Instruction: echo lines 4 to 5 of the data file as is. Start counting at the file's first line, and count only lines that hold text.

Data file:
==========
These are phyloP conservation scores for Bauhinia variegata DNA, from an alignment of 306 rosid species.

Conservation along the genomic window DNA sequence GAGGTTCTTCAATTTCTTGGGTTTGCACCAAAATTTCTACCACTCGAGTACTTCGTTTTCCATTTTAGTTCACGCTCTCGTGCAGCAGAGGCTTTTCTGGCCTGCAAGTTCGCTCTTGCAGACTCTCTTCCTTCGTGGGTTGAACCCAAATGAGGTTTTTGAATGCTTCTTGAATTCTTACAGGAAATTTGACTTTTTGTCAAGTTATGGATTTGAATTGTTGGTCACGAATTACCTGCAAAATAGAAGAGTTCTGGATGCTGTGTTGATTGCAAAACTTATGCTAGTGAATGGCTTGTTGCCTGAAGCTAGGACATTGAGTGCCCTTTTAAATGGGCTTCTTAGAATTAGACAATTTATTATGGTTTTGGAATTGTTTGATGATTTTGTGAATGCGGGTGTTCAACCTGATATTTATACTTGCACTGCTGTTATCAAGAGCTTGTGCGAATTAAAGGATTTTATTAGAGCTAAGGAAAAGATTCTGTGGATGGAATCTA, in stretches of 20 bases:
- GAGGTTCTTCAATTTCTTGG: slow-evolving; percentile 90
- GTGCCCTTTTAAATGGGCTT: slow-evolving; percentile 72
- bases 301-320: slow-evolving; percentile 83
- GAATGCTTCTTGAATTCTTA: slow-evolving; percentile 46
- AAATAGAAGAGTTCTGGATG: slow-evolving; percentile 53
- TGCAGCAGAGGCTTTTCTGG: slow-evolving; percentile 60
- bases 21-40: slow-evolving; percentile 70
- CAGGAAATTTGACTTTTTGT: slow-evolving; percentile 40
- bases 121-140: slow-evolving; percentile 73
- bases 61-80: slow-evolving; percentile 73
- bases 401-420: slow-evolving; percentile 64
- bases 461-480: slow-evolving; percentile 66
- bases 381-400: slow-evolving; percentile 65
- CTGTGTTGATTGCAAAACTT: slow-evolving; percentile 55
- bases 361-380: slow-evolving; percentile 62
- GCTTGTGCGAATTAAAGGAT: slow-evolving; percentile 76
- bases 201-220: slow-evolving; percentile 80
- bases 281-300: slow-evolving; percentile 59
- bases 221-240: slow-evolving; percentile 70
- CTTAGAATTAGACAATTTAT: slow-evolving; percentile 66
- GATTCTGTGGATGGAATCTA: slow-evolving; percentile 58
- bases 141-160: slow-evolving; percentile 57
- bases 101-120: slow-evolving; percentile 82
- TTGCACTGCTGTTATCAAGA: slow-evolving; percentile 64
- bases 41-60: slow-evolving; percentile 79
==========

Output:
- GTGCCCTTTTAAATGGGCTT: slow-evolving; percentile 72
- bases 301-320: slow-evolving; percentile 83